Having a water-smart landscape is more than just having a water-efficient irrigation system. It is about looking at your landscape and changing your gardening practices to improve water use.
Let’s begin by looking at design.
Separate your landscape into different areas of water needs, including high, moderate and a low water use areas. Then group flowers and plants according to those levels.
The high water area should be small. But it also should be a focal point such as around the front door.
Moderate water areas are spots that receive water during establishment and times of stress. You can tell if a plant is under stress by its pale green color, wilting or leaf scorching.”. You can tell if a plant is under moisture stress by its pale green color, wilting or leaf scorching.
Low water areas are landscape sections that only receive rainfall as its source of water after plants are established. Generally, 60 percent of the landscape should be low water use. About 10 percent of the landscape should be high water use. The remaining 30 percent can be moderate.
Going along with the same idea, gardeners should put the right plant in the right spot. Obviously, consider a plants drought tolerance, sun exposure, light intensity, drainage patterns and wind conditions. If the plant is adapted to the area’s conditions, it will have a better chance of survival.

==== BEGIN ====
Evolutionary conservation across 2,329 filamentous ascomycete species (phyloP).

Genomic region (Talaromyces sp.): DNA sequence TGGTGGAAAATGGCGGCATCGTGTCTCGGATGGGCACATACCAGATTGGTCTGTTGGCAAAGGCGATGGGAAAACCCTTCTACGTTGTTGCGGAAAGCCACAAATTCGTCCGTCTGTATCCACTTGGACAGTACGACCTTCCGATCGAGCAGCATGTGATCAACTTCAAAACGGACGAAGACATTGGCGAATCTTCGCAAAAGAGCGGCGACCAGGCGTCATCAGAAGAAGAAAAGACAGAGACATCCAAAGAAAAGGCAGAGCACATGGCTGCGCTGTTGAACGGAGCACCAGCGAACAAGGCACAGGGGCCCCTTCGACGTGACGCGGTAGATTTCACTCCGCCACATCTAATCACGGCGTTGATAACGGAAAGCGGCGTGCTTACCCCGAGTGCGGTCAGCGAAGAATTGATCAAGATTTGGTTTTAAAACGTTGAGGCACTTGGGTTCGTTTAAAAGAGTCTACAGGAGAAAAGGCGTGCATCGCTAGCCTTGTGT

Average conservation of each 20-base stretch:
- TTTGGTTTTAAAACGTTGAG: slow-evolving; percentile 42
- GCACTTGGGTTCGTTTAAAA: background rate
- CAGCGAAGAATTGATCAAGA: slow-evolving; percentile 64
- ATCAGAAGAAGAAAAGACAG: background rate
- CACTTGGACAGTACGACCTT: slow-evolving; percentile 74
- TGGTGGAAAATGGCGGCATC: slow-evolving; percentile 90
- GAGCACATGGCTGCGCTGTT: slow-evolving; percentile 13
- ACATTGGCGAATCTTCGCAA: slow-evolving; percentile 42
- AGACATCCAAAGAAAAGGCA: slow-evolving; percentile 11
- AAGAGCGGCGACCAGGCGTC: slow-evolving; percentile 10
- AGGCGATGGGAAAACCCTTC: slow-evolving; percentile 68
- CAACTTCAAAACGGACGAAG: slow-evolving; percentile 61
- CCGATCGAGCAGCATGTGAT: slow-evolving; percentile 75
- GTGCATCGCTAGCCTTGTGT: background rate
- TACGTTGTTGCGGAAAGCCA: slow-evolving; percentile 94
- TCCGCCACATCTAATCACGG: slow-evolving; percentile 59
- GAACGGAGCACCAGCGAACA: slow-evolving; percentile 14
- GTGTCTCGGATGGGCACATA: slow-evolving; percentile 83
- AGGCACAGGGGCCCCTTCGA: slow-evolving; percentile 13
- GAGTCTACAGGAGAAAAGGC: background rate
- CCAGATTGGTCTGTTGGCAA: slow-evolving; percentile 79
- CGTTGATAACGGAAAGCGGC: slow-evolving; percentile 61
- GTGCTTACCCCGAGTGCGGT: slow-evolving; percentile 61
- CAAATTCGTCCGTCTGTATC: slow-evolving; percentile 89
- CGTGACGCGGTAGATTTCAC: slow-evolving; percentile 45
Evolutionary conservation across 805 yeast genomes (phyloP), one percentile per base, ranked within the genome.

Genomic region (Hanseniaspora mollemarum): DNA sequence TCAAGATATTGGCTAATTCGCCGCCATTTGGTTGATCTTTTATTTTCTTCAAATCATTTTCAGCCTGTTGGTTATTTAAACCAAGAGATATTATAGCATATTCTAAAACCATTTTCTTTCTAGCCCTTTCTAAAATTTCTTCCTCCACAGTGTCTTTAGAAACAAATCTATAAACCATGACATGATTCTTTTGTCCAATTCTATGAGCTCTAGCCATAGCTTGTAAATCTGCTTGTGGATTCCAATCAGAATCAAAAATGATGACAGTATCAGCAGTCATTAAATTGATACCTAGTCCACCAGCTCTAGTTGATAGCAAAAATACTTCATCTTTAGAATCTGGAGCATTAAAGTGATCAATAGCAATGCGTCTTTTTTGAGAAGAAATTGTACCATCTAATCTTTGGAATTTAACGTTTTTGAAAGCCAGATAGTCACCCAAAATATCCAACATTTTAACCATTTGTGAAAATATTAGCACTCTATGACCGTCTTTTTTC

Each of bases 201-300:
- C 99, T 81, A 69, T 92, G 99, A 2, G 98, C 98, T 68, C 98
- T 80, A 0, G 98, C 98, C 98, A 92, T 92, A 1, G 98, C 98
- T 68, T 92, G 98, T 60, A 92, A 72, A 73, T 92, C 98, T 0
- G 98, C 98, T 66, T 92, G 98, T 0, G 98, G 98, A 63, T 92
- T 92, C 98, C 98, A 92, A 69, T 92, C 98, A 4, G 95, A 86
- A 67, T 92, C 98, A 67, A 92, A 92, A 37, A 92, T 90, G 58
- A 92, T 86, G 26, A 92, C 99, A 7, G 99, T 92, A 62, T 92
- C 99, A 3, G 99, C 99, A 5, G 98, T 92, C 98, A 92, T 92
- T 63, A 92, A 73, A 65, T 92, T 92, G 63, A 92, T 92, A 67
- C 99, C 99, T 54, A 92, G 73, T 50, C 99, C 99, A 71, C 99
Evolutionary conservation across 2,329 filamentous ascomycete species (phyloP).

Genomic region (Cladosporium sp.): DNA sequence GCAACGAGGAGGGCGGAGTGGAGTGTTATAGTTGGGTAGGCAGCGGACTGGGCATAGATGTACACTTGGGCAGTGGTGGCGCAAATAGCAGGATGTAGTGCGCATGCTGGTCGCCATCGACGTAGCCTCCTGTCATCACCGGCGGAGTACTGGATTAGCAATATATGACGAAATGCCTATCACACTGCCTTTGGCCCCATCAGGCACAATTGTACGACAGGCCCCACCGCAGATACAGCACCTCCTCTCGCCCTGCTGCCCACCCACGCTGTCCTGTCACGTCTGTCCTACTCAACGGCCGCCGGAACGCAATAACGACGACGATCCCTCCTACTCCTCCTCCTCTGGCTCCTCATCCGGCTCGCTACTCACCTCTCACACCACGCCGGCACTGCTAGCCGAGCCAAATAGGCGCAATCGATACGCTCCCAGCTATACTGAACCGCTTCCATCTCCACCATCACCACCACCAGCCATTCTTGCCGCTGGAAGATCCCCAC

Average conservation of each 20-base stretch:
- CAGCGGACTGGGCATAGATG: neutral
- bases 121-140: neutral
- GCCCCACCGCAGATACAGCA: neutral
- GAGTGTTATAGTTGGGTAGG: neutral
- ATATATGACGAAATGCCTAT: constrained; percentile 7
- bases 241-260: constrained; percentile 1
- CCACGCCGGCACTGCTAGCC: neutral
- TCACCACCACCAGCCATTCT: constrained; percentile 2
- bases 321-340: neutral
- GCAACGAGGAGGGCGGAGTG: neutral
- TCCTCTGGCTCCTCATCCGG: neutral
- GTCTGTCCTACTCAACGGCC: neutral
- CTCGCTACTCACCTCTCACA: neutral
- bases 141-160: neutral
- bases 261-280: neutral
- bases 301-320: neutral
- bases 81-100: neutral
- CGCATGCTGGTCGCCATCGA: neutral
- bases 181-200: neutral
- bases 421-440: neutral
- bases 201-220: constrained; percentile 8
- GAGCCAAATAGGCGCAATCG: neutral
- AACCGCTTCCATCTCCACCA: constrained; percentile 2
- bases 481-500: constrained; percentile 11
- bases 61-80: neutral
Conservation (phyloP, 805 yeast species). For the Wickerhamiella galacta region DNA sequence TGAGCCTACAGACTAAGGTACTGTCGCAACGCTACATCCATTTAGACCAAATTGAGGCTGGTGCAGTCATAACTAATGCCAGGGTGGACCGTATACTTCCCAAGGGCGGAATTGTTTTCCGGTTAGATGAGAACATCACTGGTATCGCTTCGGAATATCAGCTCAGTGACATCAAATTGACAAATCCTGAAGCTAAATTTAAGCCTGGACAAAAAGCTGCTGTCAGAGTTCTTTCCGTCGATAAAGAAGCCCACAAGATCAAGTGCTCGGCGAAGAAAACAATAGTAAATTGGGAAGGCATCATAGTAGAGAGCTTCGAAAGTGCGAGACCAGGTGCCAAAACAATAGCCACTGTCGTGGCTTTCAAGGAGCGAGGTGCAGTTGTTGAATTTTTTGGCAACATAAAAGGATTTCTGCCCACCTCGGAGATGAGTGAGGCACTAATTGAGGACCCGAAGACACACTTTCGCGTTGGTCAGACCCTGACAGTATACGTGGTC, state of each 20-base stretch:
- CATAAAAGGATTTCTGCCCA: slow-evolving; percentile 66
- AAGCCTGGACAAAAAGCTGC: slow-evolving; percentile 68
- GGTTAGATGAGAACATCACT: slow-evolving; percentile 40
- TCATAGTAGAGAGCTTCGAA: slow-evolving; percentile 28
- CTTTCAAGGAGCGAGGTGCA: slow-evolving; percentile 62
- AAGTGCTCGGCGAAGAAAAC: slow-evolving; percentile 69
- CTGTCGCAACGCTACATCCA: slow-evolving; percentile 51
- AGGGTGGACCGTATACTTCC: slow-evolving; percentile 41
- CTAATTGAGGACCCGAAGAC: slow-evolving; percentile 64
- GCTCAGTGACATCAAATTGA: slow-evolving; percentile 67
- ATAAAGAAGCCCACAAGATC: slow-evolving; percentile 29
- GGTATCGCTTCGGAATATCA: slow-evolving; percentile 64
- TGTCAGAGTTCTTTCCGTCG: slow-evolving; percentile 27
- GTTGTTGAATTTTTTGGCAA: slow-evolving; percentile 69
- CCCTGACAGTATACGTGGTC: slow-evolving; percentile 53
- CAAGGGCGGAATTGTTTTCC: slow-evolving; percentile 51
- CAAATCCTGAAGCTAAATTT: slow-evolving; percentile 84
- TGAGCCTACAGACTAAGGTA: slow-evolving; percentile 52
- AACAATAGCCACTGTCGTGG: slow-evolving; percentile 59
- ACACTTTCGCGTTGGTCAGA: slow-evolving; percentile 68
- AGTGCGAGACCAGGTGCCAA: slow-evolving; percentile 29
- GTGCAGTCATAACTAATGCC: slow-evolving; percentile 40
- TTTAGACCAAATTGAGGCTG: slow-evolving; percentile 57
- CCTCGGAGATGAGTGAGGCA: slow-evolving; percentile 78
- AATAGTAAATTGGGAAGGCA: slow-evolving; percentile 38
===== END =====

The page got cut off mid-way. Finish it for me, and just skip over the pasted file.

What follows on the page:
Here are more tips to improve your landscapes water efficiency:
Have the Hall County Extension Office test the soil for its fertilizer requirements. Adding too much fertilizer can create a stress by having rapid growth during times of drought. Over fertilization during normal rainfall increases the amount of routine pruning required through the growing season. Pruning by itself increases growth, so you tend to see a compounding effect.
Add organic matter to the soil where you can. This improves water holding capacity and root growth, allowing plants to have a strong root system during drought.
Add mulch to flower beds. Mulch adds organic matter over time, reduces watering needs and acts as weed control. So all of the water in the soil goes to the plants you want and moderates soil temperature extremes.
Mulch lawn by grasscycling.
Grasscycling is the practice of letting the clippings stay on the turf to act as an organic matter layer. Clipping your grass at the appropriate time will ensure you don’t get the clumps of dead grass in your yard and the clippings will decompose quickly.
Over a season, grass clippings can add as much as 30 percent of fertilizer to the lawn. Another thing to keep in mind, grass clippings are not what contribute to the buildup of thatch.
Irrigate in the morning to reduce evaporation losses and disease pressure because the foliage is not wet for an extended period.
Better yet, use soaker hoses or drip irrigation. This keeps the foliage dry and delivers the water to the root zone directly.
Practicing these ideas and concepts will allow you to reduce your water use footprint significantly.
The smart use of this precious resource is important due to the fact that it is used for so many other needs. Even in times of rainfall, it seems like we are always about two or three weeks away from water stress conditions. So plan accordingly and stay smart.
Michael Wheeler is county extension coordinator for the UGA Cooperative Extension office in Hall County. You can contact him at 770-535-8293, ugaextension.org/county-offices/hall.html. His column appears biweekly and on www.gainesvilletimes.com.